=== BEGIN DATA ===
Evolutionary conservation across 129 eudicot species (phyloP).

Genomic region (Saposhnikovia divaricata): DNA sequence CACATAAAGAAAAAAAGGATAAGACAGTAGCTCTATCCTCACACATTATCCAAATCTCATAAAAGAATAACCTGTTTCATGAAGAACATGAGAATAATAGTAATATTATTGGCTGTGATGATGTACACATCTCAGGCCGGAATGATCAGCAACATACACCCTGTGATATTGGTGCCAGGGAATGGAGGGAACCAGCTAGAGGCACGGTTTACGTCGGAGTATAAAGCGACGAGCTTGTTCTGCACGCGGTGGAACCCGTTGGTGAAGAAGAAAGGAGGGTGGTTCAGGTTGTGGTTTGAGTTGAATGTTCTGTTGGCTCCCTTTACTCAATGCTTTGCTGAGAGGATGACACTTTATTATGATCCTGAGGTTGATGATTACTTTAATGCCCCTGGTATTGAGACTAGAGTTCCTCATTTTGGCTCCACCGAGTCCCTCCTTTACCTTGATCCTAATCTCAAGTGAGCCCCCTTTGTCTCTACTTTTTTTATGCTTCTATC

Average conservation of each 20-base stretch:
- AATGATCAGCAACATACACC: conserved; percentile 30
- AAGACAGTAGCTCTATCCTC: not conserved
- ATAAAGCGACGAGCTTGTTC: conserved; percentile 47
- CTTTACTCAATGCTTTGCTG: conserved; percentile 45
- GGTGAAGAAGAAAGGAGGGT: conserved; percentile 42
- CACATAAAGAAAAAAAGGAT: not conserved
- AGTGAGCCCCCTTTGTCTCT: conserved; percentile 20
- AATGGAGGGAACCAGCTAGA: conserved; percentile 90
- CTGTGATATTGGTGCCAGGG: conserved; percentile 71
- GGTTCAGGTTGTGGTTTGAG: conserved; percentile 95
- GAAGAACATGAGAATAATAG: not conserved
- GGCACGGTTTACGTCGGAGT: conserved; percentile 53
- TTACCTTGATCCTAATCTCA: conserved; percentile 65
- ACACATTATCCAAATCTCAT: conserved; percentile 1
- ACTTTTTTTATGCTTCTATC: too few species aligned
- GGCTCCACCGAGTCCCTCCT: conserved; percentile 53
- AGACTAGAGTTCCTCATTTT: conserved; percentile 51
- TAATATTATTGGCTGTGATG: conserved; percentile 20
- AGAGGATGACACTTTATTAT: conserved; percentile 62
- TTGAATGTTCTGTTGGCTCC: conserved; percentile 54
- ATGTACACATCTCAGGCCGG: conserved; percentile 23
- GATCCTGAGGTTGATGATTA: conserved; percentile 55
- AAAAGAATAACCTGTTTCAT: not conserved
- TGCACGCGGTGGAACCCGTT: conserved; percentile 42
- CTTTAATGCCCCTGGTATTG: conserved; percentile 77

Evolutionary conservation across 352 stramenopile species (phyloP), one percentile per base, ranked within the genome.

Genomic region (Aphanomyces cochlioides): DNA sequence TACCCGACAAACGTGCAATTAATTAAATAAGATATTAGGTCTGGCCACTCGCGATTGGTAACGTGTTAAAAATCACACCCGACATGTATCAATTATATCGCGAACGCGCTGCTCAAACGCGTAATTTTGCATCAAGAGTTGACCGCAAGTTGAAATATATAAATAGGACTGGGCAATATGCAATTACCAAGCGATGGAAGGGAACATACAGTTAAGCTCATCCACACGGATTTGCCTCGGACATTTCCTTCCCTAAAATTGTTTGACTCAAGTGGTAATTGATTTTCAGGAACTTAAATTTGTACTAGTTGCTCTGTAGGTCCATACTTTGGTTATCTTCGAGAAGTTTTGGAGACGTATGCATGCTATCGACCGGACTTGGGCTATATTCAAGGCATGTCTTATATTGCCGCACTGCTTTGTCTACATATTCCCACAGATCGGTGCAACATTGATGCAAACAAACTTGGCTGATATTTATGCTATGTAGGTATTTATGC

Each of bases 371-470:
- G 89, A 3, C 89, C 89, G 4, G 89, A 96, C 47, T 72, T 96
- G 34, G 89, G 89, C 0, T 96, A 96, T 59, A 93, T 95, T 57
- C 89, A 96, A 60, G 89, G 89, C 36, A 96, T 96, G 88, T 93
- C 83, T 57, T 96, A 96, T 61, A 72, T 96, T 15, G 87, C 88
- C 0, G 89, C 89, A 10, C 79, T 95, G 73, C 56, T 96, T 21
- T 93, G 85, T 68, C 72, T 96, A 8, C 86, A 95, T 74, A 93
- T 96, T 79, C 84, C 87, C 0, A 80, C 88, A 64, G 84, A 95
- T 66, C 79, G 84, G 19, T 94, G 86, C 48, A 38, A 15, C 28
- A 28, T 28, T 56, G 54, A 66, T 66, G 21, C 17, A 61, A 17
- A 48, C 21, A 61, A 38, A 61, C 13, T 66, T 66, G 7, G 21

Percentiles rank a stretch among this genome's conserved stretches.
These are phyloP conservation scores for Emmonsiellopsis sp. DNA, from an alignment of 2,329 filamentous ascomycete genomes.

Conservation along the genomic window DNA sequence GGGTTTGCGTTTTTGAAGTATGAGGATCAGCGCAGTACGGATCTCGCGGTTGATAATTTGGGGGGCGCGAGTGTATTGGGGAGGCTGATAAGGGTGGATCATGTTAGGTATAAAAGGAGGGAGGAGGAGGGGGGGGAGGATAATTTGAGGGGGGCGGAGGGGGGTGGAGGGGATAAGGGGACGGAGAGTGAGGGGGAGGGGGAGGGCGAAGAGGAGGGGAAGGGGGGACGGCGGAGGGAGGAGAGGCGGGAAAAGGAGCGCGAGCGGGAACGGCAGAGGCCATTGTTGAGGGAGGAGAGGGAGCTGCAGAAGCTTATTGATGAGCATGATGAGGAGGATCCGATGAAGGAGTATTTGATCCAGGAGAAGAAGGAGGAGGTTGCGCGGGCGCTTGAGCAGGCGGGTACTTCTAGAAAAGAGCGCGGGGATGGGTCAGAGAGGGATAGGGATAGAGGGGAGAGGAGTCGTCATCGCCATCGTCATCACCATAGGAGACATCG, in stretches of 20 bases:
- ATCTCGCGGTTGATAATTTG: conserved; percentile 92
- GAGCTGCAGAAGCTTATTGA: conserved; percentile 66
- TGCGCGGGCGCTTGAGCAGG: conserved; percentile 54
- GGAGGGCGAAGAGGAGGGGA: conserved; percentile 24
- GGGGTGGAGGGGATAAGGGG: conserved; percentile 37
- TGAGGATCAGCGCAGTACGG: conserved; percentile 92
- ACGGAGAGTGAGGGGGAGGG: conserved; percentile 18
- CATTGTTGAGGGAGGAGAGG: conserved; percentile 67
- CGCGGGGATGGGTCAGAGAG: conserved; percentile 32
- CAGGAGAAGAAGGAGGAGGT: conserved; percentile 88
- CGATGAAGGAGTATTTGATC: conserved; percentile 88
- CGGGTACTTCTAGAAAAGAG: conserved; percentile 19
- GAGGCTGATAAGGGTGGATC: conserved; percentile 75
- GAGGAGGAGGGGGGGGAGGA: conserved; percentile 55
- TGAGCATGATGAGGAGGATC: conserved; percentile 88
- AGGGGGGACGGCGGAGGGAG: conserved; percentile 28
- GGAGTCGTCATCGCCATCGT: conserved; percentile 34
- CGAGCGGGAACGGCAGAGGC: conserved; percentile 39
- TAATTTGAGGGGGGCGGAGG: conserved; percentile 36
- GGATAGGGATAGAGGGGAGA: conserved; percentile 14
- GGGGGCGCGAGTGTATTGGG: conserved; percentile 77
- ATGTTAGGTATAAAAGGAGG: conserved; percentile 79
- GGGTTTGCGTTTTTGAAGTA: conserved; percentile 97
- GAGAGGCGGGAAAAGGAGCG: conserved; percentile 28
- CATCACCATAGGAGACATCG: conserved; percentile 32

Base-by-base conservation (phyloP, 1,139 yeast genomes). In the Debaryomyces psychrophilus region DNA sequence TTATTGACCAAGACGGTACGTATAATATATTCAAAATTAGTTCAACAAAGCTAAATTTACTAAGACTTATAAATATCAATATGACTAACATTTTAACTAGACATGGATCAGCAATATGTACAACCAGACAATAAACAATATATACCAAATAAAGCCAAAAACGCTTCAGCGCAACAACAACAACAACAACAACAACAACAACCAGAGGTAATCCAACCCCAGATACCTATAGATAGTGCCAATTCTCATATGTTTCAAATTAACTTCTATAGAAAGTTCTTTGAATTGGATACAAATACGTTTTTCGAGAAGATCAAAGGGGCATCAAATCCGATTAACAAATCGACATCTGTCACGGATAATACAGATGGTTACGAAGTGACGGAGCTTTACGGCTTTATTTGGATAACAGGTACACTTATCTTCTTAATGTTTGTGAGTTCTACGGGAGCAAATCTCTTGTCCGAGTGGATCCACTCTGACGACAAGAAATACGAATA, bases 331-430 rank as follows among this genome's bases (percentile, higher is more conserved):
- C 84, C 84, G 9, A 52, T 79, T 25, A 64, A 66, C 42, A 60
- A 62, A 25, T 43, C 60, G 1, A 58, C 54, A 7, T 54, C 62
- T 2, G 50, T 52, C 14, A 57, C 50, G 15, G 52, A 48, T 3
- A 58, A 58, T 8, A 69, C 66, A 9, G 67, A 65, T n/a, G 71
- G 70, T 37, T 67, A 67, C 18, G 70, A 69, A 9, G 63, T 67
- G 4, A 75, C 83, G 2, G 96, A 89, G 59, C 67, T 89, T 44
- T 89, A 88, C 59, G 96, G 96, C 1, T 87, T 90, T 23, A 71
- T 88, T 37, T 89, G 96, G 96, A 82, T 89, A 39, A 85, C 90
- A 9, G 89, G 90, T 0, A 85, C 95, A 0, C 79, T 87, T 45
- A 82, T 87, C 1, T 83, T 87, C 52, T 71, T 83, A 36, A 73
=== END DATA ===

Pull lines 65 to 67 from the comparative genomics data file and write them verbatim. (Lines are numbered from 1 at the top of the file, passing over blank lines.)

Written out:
- GGGGGCGCGAGTGTATTGGG: conserved; percentile 77
- ATGTTAGGTATAAAAGGAGG: conserved; percentile 79
- GGGTTTGCGTTTTTGAAGTA: conserved; percentile 97